I stands for intercession. If you are tired of feeling inferior because people are trying to keep you in line or minimize who you are and what you can do, pray for them. Intercession takes the focus off yourself and places it on the person who is intimidating you — and it helps you see the problem in proper perspective. You will also stop exhausting yourself by trying to justify your existence.

When we first came to Elmbrook Church, I felt overwhelmed by some of the fashionable women in the congregation whom I called the "ultrasuede ladies." My limited wardrobe had never bothered me before, since Stuart and I had been working in Europe with street kids who didn't care what I wore.

But I began to pray for the women who made me feel I was dressed out of the missionary barrel. (Well, I was.) I soon realized that the Lord had made me "ultrasuede" on the inside — and I also saw that some of the women were like well-dressed windows of a department store that was going out of business: They were beautiful on the outside and empty on the inside. My energy to love and serve them returned.

R stands for recommitment. When we find ourselves pushing the ministry away from our family times and resenting the intrusions, we need to reclaim our calling. "It's my husband who's called, not me," one pastor's wife objected when I suggested she do this.

E stands for encouragement. "Who nurtures me?" a missionary wife lamented to me. Who indeed? Find a friend in or out of the church or mission with whom you can pray and share encouragement and accountability. If for some reason this isn't possible, then learn to encourage yourself in the Lord, as David did (1 Samuel 30:6).

D is for determination, as in determining to do something to combat the fatigue. When a feeling of deadness overtakes our passion for ministry, it's time to be honest, 'fess up and get assistance. A checkup with a doctor or reputable Christian counselor may help. Perhaps you need to risk attending a conference or taking another new step that will renew your vision for ministry.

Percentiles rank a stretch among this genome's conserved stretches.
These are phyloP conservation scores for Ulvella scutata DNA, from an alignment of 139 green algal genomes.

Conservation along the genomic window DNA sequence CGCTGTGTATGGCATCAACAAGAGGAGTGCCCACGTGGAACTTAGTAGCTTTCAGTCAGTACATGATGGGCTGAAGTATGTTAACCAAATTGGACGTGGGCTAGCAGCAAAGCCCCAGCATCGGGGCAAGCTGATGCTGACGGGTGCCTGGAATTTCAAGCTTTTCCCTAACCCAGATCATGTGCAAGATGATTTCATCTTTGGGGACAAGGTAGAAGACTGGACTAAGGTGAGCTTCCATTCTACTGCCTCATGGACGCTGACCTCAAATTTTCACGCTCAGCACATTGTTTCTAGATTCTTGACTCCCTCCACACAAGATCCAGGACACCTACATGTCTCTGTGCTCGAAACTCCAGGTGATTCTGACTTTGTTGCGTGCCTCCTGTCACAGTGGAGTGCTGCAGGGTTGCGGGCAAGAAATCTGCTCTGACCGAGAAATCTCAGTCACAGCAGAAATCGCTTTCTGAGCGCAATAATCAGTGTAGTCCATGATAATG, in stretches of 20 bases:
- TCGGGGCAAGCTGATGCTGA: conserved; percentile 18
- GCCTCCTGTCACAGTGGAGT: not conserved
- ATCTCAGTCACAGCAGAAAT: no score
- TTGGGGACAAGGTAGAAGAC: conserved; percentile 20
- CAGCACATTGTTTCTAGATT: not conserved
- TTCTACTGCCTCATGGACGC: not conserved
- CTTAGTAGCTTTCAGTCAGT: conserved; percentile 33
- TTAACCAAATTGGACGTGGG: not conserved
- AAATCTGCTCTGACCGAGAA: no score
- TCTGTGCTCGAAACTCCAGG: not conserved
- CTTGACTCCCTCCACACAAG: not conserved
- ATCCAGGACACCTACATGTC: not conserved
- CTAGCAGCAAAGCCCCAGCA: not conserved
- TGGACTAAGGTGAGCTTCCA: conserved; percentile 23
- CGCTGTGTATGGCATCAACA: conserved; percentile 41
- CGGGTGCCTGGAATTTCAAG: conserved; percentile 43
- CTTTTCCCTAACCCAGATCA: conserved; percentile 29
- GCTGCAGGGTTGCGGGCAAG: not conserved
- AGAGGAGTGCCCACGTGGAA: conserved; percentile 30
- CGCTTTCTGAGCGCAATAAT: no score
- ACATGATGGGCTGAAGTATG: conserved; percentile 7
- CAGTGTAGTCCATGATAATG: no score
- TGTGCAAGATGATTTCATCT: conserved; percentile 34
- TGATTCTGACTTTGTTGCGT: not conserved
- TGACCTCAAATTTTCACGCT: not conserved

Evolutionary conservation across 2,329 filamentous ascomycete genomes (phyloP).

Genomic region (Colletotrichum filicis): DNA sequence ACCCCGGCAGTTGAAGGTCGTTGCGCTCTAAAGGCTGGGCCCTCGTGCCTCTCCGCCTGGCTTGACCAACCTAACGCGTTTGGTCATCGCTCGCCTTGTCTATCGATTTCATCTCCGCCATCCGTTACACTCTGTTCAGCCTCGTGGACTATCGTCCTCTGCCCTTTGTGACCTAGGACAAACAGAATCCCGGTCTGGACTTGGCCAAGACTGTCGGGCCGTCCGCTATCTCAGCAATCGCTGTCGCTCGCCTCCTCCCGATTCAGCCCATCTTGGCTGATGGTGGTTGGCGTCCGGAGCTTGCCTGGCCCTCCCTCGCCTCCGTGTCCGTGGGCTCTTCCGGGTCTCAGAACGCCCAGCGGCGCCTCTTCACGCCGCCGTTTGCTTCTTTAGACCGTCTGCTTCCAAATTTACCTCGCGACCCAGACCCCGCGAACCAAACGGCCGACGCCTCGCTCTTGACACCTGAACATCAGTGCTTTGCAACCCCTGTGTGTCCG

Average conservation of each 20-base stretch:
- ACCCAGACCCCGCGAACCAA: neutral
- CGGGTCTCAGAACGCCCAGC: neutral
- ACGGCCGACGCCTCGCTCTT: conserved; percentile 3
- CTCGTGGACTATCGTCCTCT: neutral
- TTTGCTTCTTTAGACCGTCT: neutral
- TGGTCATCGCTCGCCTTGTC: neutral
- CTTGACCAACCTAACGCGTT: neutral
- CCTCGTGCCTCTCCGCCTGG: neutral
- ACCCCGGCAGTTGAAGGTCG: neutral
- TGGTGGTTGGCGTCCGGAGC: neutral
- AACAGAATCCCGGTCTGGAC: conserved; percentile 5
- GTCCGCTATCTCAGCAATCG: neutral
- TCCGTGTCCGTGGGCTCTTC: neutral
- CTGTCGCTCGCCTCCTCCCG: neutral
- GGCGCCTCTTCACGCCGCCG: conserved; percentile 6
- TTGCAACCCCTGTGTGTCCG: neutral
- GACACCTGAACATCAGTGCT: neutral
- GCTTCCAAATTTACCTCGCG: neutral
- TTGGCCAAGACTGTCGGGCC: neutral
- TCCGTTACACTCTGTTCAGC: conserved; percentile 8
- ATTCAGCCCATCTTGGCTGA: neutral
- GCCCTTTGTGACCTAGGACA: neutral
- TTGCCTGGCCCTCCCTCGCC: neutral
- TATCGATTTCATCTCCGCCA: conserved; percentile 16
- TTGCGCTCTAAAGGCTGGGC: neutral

Our common problem for us ministry wives is we often live in an insulated Christian subculture and simply are not in touch with the lost. When we lose sight of the big picture, we can also lose our passion for ministry. So we must determine to open our eyes again.

Begin with a simple act: Subscribe to a missionary magazine instead of a fashion magazine, for example, or join a secular organization and learn to love the lost all over again. I fight spiritual deadness every day, but I find that if I take a step, the power of heaven is there to reinvigorate me.

While Stuart and I lived in England, I stayed home to care for our three preschoolers while my evangelist husband roamed the world. But my situation allowed me to get a baby-sitter after the kids were asleep and get involved in youth outreach on the streets and in the coffee bars. It was the same work I loved while still a single student.

At first I didn't want to step out of my newfound security blanket — the parsonage had become a safe haven. But a friend insisted I dare build such activities into my weekly schedule. That decision changed my life. I was more physically tired, but the spiritual energy and vitality made up for it.

That experience taught me a lifelong lesson: We who serve in ministry may well be tired in the work of the Lord, but we do not ever need to be tired of it.

Taken from Pastor's Family magazine, Dec. 1996/Jan. 1997.
Article copyright © 2003, Jill Briscoe.
All rights reserved. International copyright secured.
Used by permission.

Jill Briscoe and her husband, Stuart, have served Elmbrook Church in Brookfield, Wis., since 1970. They have three grown children
and nine grandchildren.

Jill is executive editor of Just Between Us, a magazine for
ministry wives and women in ministry.
(For more information, contact Just Between Us at 800-260-3342.)
She is also the author of Renewal on the Run (Shaw).